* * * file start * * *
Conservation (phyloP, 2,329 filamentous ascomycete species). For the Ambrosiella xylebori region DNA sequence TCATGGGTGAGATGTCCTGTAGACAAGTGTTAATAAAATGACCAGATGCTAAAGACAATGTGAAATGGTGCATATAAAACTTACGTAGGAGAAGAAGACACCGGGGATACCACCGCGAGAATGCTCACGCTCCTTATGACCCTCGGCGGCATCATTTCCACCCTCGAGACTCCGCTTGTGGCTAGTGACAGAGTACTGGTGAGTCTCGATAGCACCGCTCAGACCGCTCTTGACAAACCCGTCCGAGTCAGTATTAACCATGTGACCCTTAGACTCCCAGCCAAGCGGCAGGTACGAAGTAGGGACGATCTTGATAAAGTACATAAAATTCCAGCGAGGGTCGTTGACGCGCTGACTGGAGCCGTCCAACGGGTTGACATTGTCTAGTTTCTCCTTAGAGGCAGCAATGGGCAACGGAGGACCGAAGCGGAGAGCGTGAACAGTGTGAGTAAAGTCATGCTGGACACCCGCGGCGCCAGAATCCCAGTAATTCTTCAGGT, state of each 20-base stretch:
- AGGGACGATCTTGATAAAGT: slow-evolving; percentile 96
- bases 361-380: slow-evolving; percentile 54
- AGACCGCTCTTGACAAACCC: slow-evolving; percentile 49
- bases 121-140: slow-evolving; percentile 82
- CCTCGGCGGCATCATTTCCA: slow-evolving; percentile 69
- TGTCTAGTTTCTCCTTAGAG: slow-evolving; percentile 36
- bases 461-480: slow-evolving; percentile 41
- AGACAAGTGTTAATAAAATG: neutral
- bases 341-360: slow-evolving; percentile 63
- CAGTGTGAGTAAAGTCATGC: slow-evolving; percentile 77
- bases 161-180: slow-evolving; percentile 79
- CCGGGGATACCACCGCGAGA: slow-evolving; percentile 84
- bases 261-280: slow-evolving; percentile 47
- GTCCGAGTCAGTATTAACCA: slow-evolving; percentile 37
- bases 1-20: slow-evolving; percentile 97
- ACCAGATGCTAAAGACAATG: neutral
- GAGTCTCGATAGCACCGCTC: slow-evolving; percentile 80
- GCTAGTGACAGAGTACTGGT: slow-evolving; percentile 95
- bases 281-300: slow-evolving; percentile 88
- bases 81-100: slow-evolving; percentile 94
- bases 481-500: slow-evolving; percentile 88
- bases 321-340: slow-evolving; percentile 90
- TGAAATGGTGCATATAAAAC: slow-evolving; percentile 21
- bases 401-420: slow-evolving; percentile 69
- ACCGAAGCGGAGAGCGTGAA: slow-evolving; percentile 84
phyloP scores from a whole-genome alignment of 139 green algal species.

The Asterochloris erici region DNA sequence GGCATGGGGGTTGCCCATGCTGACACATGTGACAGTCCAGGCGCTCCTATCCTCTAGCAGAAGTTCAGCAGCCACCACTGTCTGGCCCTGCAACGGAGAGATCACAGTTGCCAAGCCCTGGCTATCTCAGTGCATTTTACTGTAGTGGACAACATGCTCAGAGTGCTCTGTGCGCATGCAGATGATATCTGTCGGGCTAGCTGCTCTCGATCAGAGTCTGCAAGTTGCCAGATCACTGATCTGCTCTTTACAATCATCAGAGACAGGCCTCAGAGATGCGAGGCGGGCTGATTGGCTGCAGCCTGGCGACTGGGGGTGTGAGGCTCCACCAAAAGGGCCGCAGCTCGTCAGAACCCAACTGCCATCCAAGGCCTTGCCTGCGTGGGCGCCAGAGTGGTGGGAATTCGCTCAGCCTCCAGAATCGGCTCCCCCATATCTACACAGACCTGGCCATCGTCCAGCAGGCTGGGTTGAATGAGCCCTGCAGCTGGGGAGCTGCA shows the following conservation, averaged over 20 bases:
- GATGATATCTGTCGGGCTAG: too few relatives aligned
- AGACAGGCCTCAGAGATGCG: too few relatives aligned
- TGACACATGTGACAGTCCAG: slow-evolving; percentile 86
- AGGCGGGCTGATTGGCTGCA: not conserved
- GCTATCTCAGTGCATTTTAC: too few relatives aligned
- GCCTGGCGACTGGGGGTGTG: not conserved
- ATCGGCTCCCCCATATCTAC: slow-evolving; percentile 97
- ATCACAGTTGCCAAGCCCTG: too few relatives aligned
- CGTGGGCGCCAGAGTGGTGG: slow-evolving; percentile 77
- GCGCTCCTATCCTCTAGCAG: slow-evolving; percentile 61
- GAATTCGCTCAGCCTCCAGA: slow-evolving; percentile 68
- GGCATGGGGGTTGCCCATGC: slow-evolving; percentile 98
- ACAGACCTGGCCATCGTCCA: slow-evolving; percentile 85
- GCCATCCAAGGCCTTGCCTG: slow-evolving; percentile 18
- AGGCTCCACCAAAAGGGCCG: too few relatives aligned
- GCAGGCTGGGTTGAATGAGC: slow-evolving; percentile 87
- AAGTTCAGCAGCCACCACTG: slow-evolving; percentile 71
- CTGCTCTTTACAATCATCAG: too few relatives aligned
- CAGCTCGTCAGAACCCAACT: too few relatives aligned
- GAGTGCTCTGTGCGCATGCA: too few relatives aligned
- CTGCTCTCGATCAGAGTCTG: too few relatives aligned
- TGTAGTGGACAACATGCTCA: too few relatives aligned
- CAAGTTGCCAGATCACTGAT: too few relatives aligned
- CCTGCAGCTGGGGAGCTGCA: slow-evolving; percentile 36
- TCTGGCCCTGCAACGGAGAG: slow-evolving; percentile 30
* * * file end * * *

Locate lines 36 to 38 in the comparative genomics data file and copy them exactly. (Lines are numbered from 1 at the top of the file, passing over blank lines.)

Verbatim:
- ATCACAGTTGCCAAGCCCTG: too few relatives aligned
- CGTGGGCGCCAGAGTGGTGG: slow-evolving; percentile 77
- GCGCTCCTATCCTCTAGCAG: slow-evolving; percentile 61